Take Back Our County 2018 - The Launch

Take Back Our County 2018 - The Launch

I want to thank the 300 people from every corner of Anne Arundel County who ventured to rural South County, parked in a field, road a hay wagon to a barn, and stood for two hours with nothing but hot cider, music from Weems Creek Jammers, and a vision of a better future to warm them. It happened on December 16, and we're sorry if you missed it.
 
The barn we stood in is a place where young Thoroughbred ex-racehorses learn skills that will land them jobs to secure their futures. We built it as a job training center for at-risk equine youth. Now it is the birthplace of Take Back Our County 2018.

The crowd gathers

The event was organized to launch my campaign for Anne Arundel County Executive, but I was just one person in that crowd. I was surrounded at one point by fifteen candidates for office, most of whom are new to politics. All of us were surrounded by all of you, and you were an impressive group.
 
We had the leaders of our local firefighters’, police officers’, and teachers’ unions. We had leadership from the County Democratic Central Committee and all of the local Democratic clubs. We had people from the Growth Action Network and the Alliance for Livable Communities. We had the groups that formed after the Women’s March and refused to stand down in the face of Trump’s assault on our values. We had farmers. We had riverkeepers. We had the newly elected mayor of Annapolis, two candidates for governor, and a sitting Congressman. We had the chair of our county’s Caucus of African-American Leaders. But most importantly, we had individual people who love this county and care about its future, and those people were Democrats, Independents, Republicans, and Greens, and plenty who prefer to have no label attached to their names, ever.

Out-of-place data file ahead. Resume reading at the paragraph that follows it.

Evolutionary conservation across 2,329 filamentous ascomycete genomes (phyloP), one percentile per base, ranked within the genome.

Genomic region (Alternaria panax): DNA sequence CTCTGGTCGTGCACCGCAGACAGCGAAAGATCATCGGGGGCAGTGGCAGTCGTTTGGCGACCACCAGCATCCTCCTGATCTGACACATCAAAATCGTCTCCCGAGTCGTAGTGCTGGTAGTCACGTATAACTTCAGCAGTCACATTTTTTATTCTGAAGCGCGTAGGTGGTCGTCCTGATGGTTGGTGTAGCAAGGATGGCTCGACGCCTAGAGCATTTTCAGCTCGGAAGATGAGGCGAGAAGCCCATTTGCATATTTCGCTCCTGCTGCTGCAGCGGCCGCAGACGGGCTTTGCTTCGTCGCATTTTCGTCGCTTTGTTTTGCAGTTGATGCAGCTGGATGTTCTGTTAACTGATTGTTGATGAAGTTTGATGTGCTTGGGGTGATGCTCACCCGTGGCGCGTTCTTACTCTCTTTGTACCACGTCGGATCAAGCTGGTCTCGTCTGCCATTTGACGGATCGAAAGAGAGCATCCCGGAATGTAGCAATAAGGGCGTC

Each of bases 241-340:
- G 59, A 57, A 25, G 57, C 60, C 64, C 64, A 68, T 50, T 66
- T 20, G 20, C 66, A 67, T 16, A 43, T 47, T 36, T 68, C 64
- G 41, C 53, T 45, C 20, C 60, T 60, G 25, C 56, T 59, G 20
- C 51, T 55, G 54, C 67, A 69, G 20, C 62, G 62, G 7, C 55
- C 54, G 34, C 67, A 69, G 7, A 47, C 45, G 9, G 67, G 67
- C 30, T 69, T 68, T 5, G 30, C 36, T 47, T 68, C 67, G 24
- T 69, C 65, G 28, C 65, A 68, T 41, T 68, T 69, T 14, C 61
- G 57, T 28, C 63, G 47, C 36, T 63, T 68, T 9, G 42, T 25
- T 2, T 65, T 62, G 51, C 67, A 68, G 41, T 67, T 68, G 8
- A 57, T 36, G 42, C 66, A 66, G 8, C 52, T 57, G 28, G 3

The 2018 Candidates
The 2018 Candidates

For those of us in the barn, it was hardly necessary to discuss what we meant by “Take Back Our County.” We all knew. But for the average county resident, the first question is “What is it we are taking the county back from?” Here is a start:

  • Elected officials who are funded primarily by development interests. We are tired of having our permitting rules bent to fast-track projects that add to our traffic, push our kids into mobile classrooms, pave over our land, and require expensive infrastructure.
  • Elected officials who hide from public input. We shouldn’t have needed a charter amendment on the ballot to require the county executive to hold public budget hearings, and we shouldn’t still be without community notice when a county council member attempts to upzone parcels for development.
  • A county council majority who elects as its chair a man who actively seeks to dismantle government institutions, including schools, because he thinks that they restrict his personal freedom. 
  • A county executive whose approach to governing rewards donors but keeps residents in the dark. Ask the Crownsville residents and Fair Board members who were shocked last month to learn of an unwanted $100 million stadium and sports complex at the county fairgrounds that, according to the developer, was a fulfillment of the county executive's vision.